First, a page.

O'FALLON, Mo. (AP) — St. Louis city and county officials say they will require masks in some public places starting Monday, citing a sharp increase in COVID-19 cases spurred by the delta variant.
Masks will be mandatory in indoor public places and on public transportation for everyone age 5 or older, even for those who are vaccinated, officials said in a news release on Friday. Masking outdoors “will be strongly encouraged,” especially in group settings.
The decision comes as both of Missouri's urban areas are seeing a big uptick in cases in hospitalizations that began in rural areas of the state, especially in southwestern Missouri. The Kansas City Star reported Friday that medical leaders in that region appear to be on the verge of calling for a new mask mandate there as well.
Dr. Fredrick Echols, acting director of health for the city of St. Louis, said more than 500 St. Louisans have already died from COVID-19, “and if our region doesn't work together to protect one another, we could see spikes that overwhelm our hospital and public health systems.”
Dr. Faisal Khan, acting director of the St. Louis County Department of Public Health, encouraged people to get vaccinated, and to adhere to the new guidelines.
“We must protect our most vulnerable residents as well as children under 12, who are not yet eligible for vaccinations,” Khan said in the release.
Dr. Steve Stites, chief medical officer at the University of Kansas Health System, said the Kansas City region is “past the tipping point,” with hospitalizations rising sharply.
In the Missouri part of the Kansas City region, information from the Missouri Department of Health and Senior Services shows that 319 people are hospitalized — nearly triple the number from early April. The number of intensive care unit patients has more than doubled since June, to 84.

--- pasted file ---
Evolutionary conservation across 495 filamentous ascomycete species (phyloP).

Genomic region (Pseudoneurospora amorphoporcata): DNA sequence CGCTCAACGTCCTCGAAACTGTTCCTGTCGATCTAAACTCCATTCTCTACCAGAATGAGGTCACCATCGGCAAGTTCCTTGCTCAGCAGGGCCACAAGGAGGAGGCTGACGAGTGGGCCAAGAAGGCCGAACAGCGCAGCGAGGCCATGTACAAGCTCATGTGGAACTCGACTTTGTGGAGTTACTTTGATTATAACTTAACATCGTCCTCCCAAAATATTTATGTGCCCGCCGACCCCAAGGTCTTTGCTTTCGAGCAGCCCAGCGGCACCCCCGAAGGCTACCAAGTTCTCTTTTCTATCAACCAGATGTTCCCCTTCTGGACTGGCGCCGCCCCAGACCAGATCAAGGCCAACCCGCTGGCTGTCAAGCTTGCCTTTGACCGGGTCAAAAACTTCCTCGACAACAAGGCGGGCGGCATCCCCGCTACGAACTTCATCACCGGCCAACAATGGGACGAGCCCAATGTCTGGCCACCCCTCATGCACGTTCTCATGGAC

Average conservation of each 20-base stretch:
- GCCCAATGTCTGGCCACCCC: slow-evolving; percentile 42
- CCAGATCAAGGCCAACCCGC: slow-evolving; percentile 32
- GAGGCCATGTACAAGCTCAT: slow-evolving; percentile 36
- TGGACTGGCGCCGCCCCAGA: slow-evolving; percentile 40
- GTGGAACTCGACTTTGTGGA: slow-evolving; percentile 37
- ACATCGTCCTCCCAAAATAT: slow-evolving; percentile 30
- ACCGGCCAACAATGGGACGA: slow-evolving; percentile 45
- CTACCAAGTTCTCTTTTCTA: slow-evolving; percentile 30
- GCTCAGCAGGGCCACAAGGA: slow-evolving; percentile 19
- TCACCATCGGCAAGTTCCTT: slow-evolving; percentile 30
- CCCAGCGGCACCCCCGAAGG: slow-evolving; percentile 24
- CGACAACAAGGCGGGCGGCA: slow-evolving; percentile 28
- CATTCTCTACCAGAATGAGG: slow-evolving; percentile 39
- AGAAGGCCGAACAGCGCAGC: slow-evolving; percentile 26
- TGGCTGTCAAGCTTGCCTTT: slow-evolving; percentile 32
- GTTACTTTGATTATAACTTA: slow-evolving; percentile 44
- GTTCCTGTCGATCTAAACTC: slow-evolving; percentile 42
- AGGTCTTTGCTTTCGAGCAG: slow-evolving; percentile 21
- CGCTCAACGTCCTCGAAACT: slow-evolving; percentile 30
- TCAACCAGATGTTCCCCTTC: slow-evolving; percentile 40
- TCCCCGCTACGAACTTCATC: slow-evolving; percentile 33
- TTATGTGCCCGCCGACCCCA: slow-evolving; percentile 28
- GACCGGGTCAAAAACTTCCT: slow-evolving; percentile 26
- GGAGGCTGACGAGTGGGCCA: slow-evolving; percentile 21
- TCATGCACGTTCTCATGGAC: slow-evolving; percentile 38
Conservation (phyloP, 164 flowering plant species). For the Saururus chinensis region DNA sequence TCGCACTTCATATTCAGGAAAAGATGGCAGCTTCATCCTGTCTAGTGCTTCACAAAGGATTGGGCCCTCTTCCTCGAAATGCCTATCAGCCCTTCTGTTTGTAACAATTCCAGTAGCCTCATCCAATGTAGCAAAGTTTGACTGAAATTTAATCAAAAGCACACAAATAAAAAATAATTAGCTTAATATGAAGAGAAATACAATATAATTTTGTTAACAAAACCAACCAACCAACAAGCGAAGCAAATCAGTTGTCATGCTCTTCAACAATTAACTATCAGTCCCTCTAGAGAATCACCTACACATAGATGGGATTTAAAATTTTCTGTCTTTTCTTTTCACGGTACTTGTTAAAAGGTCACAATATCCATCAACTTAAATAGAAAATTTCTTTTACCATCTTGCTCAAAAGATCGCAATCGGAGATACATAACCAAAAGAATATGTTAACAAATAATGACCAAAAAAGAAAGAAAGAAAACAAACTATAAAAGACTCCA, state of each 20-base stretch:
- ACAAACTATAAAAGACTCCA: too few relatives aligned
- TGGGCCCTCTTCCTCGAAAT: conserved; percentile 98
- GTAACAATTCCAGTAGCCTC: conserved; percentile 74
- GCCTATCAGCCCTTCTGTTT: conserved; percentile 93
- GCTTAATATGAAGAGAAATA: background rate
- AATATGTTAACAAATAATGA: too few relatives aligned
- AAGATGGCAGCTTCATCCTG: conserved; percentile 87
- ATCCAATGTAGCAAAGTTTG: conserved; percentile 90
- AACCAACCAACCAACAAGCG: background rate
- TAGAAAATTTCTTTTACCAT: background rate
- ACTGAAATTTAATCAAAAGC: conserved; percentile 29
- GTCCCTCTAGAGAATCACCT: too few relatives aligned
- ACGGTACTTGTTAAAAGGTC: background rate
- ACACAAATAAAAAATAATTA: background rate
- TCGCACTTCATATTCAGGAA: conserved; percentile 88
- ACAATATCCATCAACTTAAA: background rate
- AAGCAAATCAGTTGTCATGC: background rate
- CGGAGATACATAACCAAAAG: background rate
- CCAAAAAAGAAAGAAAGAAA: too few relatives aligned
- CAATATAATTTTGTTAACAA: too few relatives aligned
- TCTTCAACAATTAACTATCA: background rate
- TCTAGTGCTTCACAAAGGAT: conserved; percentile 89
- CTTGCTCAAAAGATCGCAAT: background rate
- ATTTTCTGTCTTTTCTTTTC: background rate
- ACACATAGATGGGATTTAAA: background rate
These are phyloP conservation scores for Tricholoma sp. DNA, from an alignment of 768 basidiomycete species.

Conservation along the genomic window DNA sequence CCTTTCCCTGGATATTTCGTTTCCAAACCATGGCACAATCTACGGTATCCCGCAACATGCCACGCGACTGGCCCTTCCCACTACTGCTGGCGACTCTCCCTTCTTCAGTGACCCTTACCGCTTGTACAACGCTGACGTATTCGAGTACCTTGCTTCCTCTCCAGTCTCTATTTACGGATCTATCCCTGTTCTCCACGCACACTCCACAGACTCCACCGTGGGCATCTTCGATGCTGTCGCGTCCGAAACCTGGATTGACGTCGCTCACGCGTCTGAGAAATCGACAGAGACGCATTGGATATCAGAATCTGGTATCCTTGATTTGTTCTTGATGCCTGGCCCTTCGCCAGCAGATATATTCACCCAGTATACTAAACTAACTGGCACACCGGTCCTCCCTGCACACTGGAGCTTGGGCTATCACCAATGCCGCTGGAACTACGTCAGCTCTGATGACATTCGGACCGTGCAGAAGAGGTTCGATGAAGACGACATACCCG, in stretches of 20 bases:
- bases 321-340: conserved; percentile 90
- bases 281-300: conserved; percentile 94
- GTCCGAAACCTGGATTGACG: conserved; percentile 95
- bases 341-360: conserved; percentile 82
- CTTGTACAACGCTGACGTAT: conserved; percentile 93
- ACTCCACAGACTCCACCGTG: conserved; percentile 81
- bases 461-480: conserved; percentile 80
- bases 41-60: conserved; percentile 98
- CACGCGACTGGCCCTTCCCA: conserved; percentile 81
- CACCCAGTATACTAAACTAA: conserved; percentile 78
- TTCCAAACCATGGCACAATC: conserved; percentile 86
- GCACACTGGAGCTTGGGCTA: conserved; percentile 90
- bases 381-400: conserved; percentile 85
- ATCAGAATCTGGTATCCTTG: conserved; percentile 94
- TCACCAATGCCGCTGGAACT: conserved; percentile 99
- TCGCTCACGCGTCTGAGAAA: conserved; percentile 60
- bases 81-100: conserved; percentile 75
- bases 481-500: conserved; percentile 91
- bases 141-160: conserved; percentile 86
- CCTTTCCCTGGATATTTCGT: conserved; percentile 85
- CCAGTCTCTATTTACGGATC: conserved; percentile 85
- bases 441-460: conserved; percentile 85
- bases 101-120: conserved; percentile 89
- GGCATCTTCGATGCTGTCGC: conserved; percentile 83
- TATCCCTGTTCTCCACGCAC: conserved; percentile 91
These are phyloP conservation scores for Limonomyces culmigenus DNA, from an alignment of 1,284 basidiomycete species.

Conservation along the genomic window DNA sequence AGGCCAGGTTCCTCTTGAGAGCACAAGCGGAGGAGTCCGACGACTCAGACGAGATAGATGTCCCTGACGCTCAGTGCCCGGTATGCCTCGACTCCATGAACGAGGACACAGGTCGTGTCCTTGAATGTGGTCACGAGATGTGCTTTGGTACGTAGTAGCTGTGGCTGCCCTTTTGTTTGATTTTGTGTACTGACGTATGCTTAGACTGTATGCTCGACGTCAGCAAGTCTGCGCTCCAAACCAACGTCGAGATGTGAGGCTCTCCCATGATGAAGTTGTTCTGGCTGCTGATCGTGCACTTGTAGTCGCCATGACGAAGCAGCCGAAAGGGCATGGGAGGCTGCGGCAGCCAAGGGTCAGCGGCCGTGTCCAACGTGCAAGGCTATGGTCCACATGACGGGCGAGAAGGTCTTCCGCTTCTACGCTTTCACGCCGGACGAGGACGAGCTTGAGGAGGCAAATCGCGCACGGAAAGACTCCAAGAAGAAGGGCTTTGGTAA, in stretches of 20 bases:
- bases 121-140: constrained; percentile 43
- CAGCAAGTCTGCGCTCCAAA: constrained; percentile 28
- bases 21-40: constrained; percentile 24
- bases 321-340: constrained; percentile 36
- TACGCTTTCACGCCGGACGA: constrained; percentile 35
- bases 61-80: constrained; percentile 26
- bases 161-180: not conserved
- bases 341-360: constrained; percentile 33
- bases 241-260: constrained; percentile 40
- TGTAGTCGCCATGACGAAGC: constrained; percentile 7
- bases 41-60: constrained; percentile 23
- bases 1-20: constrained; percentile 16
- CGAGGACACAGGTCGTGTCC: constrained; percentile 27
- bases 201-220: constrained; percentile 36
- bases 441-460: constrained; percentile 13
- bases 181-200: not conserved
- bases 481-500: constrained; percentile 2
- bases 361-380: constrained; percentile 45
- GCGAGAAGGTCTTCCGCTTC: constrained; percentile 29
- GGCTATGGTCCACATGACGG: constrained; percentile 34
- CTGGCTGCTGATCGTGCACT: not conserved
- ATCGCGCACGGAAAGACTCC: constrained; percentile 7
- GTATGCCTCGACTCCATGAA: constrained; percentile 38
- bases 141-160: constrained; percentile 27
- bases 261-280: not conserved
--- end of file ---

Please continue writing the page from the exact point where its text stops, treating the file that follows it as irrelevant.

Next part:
“I think you are going to find the chief medical officers are going to call for a reinstitution of the mask mandates and social distancing because we had that discussion this morning and we were all in favor of it because we’re in trouble in the hospitals,” Stites said during a briefing on Thursday.
Southwestern Missouri continues to see the worst of the surge, and Republican Gov. Mike Parson announced Thursday that 10 advanced life support ambulances, 20 medical professionals, two “strike team” leaders and a logistics specialist were being sent to Springfield. Their role will be to help with transporting patients in a city where hospitals are near capacity.
They were expected to arrive Friday from Arkansas, and will remain for up to two weeks. A news release from Parson’s office said a mutual aid agreement between states “allows for the sharing of critical resources when needed.”
Springfield and Greene County earlier this month asked the state to fund an alternative care site to help handle the overflow of patients. Parson said the city and county are specifically asking that a hotel be converted into a temporary medical facility. The request has been submitted to federal emergency management officials, Parson’s news release said.
State data shows 544 people hospitalized and 222 in ICU in southwestern Missouri, numbers that exceed the worst of the winter peak of the virus.